1 October 2009 Nestlé Zimbabwe Changes Milk Supply Arrangements
The Dairy Board of Zimbabwe today informed the Gushungo Dairy Estate and the 7 other farms with whom Nestlé Zimbabwe began working on a temporary basis in February 2009, that it is now in a position to resume purchasing their milk. Nestlé Zimbabwe therefore will no longer be receiving milk from these 8 farms from Sunday 4 October 2009.
In February 2009 the food and economic crisis in Zimbabwe reached a level where the dairy industry was at real risk of collapse, and the Dairy Board was no longer able to buy milk from these 8 farms. In light of our long-term commitment to Zimbabwe, we bought this milk on a temporary basis. This helped prevent a further deterioration in food supplies in Zimbabwe at that time.
Nestlé has been in Zimbabwe for 50 years, working with the population of Zimbabwe and striving to maintain a long-term viable operation in often challenging conditions. We operate in Zimbabwe, as we do in every country, through good times and bad. We work for the long-term, in a way which has positive impact on our consumers, employees and suppliers.
In light of the recent controversy surrounding our relationship with the Gushungo Dairy Estate, we believe that this announcement reflects our long-term commitment to Zimbabwe while acknowledging the specific circumstances around these events.
Something remarkable happened yesterday. The power of the synergy between print and web publishing was revealed as bloggers climbed into (or defended with varying degrees of conviction) David Bullard’s somewhat over-the-top column on blogging in the Sunday Times. (See the Amatomu stats here)
What yesterday showed was that the two mediums are greater than the sum of their parts, the philosophy which underpins (SHAMELESS PUNT WARNING) the launch of The Times in June as a fully digitally integrated national newspaper. Even though the Bullard column carried no “push” signals, it did push bloggers to write in their droves. The bloggers then pushed traffic through to the online version of the column by linking and (perhaps against their better judgement) adding to the hype. That the topic of discussion which drove this blogging frenzy was blogging and not crime, Zimbabwe or sex is in itself remarkable, showing that there is high degree of self-awareness/self-criticism in the blogging community. Bloggers are thinking about their medium which bodes well. Self-criticism is the key that unlocks the growth and development of a relatively new medium.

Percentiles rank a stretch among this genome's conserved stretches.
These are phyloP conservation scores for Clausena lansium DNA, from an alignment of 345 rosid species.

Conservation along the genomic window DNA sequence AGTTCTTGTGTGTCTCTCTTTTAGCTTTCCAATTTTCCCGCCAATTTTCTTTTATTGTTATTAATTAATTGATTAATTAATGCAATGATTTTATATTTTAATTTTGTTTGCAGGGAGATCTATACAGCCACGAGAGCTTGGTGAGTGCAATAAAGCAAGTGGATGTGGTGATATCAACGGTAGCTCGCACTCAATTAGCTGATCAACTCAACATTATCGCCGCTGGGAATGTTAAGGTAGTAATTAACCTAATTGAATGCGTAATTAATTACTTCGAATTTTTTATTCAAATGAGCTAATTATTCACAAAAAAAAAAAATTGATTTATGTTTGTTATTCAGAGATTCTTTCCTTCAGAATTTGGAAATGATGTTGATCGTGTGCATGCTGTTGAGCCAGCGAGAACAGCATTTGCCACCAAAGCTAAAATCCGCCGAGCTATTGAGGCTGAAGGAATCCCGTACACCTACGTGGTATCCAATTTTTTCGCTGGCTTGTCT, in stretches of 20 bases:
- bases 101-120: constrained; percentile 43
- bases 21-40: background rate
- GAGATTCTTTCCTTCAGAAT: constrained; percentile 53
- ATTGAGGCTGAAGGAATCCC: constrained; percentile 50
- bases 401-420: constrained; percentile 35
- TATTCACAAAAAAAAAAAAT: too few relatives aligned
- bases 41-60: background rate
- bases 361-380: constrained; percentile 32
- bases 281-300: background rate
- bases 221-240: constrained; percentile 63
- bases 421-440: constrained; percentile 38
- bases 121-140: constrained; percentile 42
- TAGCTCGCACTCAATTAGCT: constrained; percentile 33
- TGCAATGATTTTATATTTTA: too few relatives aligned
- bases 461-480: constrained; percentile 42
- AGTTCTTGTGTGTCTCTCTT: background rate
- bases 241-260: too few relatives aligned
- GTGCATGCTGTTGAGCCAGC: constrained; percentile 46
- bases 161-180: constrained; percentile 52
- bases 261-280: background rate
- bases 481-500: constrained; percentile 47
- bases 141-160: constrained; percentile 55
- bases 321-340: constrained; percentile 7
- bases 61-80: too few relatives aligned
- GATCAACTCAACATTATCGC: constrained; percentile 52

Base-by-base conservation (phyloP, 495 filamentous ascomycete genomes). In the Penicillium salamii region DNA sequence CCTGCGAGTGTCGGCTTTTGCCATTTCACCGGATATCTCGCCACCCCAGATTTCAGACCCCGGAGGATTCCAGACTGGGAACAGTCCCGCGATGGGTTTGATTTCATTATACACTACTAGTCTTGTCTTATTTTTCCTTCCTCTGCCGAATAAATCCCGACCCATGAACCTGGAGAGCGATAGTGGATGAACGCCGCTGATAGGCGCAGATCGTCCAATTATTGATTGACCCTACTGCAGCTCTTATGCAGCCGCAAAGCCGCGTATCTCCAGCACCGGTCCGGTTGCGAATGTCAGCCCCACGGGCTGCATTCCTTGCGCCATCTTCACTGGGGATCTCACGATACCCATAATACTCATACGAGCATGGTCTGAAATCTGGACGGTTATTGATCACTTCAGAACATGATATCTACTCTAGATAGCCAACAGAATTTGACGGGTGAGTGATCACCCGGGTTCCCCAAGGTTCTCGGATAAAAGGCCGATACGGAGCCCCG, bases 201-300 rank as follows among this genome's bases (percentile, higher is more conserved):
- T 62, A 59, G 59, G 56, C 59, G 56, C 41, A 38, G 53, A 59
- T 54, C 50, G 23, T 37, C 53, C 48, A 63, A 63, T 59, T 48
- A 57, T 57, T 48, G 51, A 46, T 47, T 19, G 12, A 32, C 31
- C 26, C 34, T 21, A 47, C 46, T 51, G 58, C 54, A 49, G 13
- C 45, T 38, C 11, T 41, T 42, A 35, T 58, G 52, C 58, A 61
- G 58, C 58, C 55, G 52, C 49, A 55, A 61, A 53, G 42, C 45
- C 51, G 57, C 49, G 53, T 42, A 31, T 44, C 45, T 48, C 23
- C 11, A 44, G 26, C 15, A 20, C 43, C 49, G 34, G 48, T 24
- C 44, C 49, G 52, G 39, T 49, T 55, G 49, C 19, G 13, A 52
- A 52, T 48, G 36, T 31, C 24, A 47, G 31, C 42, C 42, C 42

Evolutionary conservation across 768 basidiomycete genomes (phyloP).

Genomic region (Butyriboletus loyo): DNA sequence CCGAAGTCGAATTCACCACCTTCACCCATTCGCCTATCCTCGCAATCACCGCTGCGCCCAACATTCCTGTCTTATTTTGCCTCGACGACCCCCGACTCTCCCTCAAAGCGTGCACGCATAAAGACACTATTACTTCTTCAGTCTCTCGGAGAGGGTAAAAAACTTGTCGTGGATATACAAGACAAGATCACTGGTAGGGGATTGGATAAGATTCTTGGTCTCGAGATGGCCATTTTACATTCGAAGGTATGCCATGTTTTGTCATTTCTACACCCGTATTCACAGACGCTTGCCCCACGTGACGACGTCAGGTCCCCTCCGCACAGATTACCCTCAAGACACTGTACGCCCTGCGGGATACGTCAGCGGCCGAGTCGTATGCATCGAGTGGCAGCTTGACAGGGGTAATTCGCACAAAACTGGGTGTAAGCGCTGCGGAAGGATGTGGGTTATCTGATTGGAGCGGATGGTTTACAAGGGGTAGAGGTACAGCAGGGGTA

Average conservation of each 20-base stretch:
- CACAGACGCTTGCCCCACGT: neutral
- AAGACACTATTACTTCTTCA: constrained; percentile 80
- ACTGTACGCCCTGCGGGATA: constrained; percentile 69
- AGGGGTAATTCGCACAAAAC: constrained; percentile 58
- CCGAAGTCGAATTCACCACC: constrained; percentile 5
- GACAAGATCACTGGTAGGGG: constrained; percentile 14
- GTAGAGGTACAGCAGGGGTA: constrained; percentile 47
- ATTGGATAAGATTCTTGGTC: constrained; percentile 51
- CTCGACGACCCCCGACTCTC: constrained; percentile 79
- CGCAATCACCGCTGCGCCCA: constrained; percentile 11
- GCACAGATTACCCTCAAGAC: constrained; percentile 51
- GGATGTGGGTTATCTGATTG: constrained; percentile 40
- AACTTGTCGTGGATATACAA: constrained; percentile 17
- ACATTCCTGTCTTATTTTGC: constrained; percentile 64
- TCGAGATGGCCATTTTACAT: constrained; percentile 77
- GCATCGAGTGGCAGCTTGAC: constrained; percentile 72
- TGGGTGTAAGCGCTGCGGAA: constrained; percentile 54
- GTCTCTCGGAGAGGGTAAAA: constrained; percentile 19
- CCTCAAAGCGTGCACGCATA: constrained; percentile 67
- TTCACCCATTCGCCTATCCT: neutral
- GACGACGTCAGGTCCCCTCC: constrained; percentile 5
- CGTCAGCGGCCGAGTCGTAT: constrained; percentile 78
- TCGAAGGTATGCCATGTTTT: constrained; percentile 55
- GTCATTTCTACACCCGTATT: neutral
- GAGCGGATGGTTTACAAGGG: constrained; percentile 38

The “old” media still has the punching power (and the readership, in the case of the Sunday Times) to drive an agenda in a way in which web plays can’t. Will this all change as broadband rolls out? Maybe, maybe not. What is clear is that a strategic partnership between print and online can deliver a very powerful punch.
At the end of the day, Matthew Buckland got it just about right with this remark:
Obviously bloggers have to respond. But what some fail to see (or grasp) is that there is a strong baiting element to Bullard’s excellent columns. In fact every week there is a strong sarcastic and satirical edge to his writing. Just about the silliest thing a blogger can do is reply with righteous indignation and call for his head. And Bullard does rightfully point out some weaknesses in blogging, albeit in a sarcastic tone. (And who’s saying ‘blogging’ is ‘journalism’? Some blogs are journalism, some aren’t, some don’t care.) [My bold]
David Bullard’s Sunday Times column was not kind to bloggers. If you missed it, here is a line:
Many bloggers prefer to remain anonymous and with good reason. The content of their sites is so moronic that even their best friends would disown them if they knew they were the authors. As with most things in life, something that costs nothing is usually worth nothing and that puzzles me. Are there really 70 million bloggers out there hoping that their writing talents will be recognised, or is this just another example of modern narcissism?
The response from bloggers has been outrage. Vincent Maher had this to say:
I think we need to demand an apology or a justifcation for what Bullard has said in his column, and what the Sunday Times has endorsed by publishing it – that we are the type of people who will gun down our fellows at university.
My feeling? I read Bullard’s column with both a chuckle and a gulp. A chuckle because Bullard is wicked. Which is why so many people laugh with him when he pillories the idiots. A gulp because its not so nice when you are lumped with his idiots. I have to disagree with his harsh conclusion that all bloggers are wannabe columnnists or pimply teenagers or psycho killers.
The irony for me is that Bullard is actually being true to the spirit of blogging, he’s just doing it in print. Think about it: Emotionally charged, unmediated, quickly researched, instinctive, raw and controversial. Now he was just a little more technologically literate, we could have a great blog on our hands …
The question I have is why do bloggers feel so threatened by an old media column? And why does an old media columnist feel so threatened by blogging? The answer is that we are living in a time of rapid change and the old is rubbing up rather uncomfortably against the new.
As for Vincent’s demand for an apology because the Sunday Times “endorses” what Bullard says by publishing it. I’m sure he’ll think about it and realise that the publication of opinion, varied, controversial and perhaps even insensitive is better than starting to sift through writing for anything that offends anyone. Like they do in Zimbabwe.